In contrast to the travellers from the East who were thrilled to discover Jesus and worshiped him by presenting him with gifts, Herod was filled with fear.
This was Herod the Great, a powerful and ruthless man. He was renowned for his building projects which included the Temple in Jerusalem and the city and harbour at Caesarea. On the plus side of his ledger, scholars have noted his famine relief. But he loved power and displayed aspects of paranoia, even killing his wife and two sons.
Matthew’s observation that Herod was troubled is hardly surprising. If a King has been born, Herod’s position must be under threat and he will take any steps to eliminate his rival, even if his rival is none other than Messiah.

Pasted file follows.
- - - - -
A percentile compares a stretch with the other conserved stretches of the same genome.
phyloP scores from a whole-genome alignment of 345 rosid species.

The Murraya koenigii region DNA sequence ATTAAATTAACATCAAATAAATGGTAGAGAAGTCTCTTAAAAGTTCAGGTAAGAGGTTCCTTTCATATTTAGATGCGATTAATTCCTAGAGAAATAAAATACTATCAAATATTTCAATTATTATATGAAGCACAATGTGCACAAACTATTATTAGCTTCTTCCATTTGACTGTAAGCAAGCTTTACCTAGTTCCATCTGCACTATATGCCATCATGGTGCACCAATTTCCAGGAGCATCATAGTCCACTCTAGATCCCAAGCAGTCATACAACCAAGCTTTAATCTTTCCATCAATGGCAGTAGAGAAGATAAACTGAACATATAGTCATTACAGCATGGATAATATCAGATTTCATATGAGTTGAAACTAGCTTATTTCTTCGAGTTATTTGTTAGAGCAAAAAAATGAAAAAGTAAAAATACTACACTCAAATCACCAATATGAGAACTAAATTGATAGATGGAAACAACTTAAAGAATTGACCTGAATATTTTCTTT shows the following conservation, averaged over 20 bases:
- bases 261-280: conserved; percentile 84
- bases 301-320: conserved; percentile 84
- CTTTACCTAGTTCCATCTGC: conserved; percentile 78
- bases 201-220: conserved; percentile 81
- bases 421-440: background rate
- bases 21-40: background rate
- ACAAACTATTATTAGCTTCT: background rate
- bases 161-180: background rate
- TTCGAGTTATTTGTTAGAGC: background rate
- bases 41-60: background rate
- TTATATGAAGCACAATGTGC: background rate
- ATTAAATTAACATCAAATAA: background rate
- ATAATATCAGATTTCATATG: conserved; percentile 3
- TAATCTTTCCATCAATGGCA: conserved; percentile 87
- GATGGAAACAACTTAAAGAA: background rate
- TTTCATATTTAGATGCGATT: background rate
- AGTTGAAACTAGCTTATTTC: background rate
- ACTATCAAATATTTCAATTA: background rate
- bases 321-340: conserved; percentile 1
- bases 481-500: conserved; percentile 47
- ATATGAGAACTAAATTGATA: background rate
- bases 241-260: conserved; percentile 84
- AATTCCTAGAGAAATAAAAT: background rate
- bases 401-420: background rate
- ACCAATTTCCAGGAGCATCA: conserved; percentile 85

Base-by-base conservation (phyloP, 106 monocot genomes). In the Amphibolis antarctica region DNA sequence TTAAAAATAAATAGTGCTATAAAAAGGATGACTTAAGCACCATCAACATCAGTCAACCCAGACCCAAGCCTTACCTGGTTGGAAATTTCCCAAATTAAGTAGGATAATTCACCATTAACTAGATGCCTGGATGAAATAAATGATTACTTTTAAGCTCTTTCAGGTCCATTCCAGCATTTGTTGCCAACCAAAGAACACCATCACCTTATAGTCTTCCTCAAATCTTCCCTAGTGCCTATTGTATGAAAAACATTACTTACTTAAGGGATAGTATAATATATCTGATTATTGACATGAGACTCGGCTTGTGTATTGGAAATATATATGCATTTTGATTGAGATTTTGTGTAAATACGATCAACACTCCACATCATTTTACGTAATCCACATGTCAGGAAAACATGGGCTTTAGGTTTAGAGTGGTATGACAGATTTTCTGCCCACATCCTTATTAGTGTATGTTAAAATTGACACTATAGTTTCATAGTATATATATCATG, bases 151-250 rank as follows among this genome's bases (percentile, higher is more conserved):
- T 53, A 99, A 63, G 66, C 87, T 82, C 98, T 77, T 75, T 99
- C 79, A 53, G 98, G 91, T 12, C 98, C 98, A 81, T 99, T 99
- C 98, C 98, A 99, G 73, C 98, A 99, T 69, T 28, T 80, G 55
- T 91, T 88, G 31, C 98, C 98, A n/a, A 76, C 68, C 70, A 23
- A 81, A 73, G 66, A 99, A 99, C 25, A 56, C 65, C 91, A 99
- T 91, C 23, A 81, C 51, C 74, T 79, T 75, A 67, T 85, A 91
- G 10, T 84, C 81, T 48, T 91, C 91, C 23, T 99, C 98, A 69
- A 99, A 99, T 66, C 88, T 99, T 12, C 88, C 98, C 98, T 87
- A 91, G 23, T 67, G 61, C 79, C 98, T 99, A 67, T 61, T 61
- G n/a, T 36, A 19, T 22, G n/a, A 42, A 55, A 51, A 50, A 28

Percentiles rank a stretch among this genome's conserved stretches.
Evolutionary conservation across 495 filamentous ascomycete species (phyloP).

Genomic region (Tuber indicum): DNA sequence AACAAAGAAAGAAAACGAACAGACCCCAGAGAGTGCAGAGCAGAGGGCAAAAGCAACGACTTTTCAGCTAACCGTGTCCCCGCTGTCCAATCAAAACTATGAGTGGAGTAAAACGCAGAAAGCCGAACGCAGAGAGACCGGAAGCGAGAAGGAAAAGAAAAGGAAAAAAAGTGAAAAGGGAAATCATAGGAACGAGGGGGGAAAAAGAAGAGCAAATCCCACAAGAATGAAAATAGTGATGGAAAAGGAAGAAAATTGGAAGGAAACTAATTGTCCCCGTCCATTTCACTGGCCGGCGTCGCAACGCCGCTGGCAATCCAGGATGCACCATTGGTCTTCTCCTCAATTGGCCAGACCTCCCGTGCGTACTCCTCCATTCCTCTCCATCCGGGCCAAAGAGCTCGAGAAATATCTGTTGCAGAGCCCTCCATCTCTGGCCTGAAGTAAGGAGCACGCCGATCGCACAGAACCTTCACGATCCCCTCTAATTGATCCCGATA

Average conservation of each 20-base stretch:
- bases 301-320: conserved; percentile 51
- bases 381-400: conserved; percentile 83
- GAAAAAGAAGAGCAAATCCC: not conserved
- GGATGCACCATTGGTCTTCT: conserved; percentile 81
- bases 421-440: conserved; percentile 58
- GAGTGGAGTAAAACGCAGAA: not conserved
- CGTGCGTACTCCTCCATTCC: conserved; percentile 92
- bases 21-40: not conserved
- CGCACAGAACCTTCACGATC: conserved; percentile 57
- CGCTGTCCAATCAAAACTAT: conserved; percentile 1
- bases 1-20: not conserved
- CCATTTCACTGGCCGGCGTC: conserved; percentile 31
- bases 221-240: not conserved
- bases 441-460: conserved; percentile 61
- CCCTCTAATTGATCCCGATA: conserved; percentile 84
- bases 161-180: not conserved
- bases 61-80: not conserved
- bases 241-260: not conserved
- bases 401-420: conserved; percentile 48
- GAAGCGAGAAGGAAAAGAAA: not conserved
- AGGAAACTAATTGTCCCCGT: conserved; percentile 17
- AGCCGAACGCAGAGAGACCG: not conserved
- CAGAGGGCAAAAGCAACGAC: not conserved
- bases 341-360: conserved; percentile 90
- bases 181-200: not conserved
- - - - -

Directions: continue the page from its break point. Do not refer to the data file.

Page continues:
His plan to use the Eastern visitors is thwarted as they are warned in a dream not to return to Herod. In an orgy of murderous rage he orders the slaughter of all of Bethlehem’s baby boys under two – all in a futile attempt to be rid of God’s anointed king.
Worth noting that while the coming of Jesus is a source of great joy to some, it is a threat to the power and empires of others.
Herod might have done well to consider Psalm 2 and the Lord’s dismissal of those who attempt to set themselves up against him.
As for me, I have set my King on Zion.
Tyrants cannot stop the purposes of God.